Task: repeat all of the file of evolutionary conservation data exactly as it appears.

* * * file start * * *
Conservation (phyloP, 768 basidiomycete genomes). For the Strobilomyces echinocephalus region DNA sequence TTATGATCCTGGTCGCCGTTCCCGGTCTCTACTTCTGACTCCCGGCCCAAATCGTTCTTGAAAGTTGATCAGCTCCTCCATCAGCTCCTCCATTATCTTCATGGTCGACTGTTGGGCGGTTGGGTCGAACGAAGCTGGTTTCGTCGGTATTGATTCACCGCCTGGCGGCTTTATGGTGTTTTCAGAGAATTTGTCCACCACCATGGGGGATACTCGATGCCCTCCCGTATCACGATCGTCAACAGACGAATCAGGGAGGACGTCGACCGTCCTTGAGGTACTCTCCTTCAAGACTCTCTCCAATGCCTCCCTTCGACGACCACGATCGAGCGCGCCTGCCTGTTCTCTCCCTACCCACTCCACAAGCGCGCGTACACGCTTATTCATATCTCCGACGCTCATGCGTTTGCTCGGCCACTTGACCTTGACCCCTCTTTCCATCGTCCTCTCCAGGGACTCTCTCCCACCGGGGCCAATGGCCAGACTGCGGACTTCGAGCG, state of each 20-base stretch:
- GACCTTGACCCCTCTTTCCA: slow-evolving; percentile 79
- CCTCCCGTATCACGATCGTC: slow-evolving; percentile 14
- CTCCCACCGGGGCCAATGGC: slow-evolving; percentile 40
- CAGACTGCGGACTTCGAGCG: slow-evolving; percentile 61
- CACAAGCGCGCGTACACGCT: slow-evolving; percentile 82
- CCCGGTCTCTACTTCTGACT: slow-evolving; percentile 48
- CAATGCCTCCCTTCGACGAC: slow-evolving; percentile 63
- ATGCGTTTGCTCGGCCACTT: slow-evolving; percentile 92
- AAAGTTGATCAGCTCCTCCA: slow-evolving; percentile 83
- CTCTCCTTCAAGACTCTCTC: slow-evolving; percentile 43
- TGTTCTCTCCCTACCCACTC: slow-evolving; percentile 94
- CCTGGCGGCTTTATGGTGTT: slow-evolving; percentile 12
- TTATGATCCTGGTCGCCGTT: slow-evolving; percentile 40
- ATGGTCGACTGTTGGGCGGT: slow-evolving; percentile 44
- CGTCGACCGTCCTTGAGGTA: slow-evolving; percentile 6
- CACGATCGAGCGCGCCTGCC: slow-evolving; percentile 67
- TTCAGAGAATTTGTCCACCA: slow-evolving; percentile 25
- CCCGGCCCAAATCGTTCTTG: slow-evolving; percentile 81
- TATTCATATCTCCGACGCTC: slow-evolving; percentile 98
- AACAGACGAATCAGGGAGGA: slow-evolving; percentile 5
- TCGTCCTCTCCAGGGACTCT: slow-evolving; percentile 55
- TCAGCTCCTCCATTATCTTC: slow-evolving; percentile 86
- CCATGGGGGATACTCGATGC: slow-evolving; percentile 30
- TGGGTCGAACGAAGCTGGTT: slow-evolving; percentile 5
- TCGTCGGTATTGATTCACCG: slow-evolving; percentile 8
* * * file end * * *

Conservation (phyloP, 768 basidiomycete genomes). For the Strobilomyces echinocephalus region DNA sequence TTATGATCCTGGTCGCCGTTCCCGGTCTCTACTTCTGACTCCCGGCCCAAATCGTTCTTGAAAGTTGATCAGCTCCTCCATCAGCTCCTCCATTATCTTCATGGTCGACTGTTGGGCGGTTGGGTCGAACGAAGCTGGTTTCGTCGGTATTGATTCACCGCCTGGCGGCTTTATGGTGTTTTCAGAGAATTTGTCCACCACCATGGGGGATACTCGATGCCCTCCCGTATCACGATCGTCAACAGACGAATCAGGGAGGACGTCGACCGTCCTTGAGGTACTCTCCTTCAAGACTCTCTCCAATGCCTCCCTTCGACGACCACGATCGAGCGCGCCTGCCTGTTCTCTCCCTACCCACTCCACAAGCGCGCGTACACGCTTATTCATATCTCCGACGCTCATGCGTTTGCTCGGCCACTTGACCTTGACCCCTCTTTCCATCGTCCTCTCCAGGGACTCTCTCCCACCGGGGCCAATGGCCAGACTGCGGACTTCGAGCG, state of each 20-base stretch:
- GACCTTGACCCCTCTTTCCA: slow-evolving; percentile 79
- CCTCCCGTATCACGATCGTC: slow-evolving; percentile 14
- CTCCCACCGGGGCCAATGGC: slow-evolving; percentile 40
- CAGACTGCGGACTTCGAGCG: slow-evolving; percentile 61
- CACAAGCGCGCGTACACGCT: slow-evolving; percentile 82
- CCCGGTCTCTACTTCTGACT: slow-evolving; percentile 48
- CAATGCCTCCCTTCGACGAC: slow-evolving; percentile 63
- ATGCGTTTGCTCGGCCACTT: slow-evolving; percentile 92
- AAAGTTGATCAGCTCCTCCA: slow-evolving; percentile 83
- CTCTCCTTCAAGACTCTCTC: slow-evolving; percentile 43
- TGTTCTCTCCCTACCCACTC: slow-evolving; percentile 94
- CCTGGCGGCTTTATGGTGTT: slow-evolving; percentile 12
- TTATGATCCTGGTCGCCGTT: slow-evolving; percentile 40
- ATGGTCGACTGTTGGGCGGT: slow-evolving; percentile 44
- CGTCGACCGTCCTTGAGGTA: slow-evolving; percentile 6
- CACGATCGAGCGCGCCTGCC: slow-evolving; percentile 67
- TTCAGAGAATTTGTCCACCA: slow-evolving; percentile 25
- CCCGGCCCAAATCGTTCTTG: slow-evolving; percentile 81
- TATTCATATCTCCGACGCTC: slow-evolving; percentile 98
- AACAGACGAATCAGGGAGGA: slow-evolving; percentile 5
- TCGTCCTCTCCAGGGACTCT: slow-evolving; percentile 55
- TCAGCTCCTCCATTATCTTC: slow-evolving; percentile 86
- CCATGGGGGATACTCGATGC: slow-evolving; percentile 30
- TGGGTCGAACGAAGCTGGTT: slow-evolving; percentile 5
- TCGTCGGTATTGATTCACCG: slow-evolving; percentile 8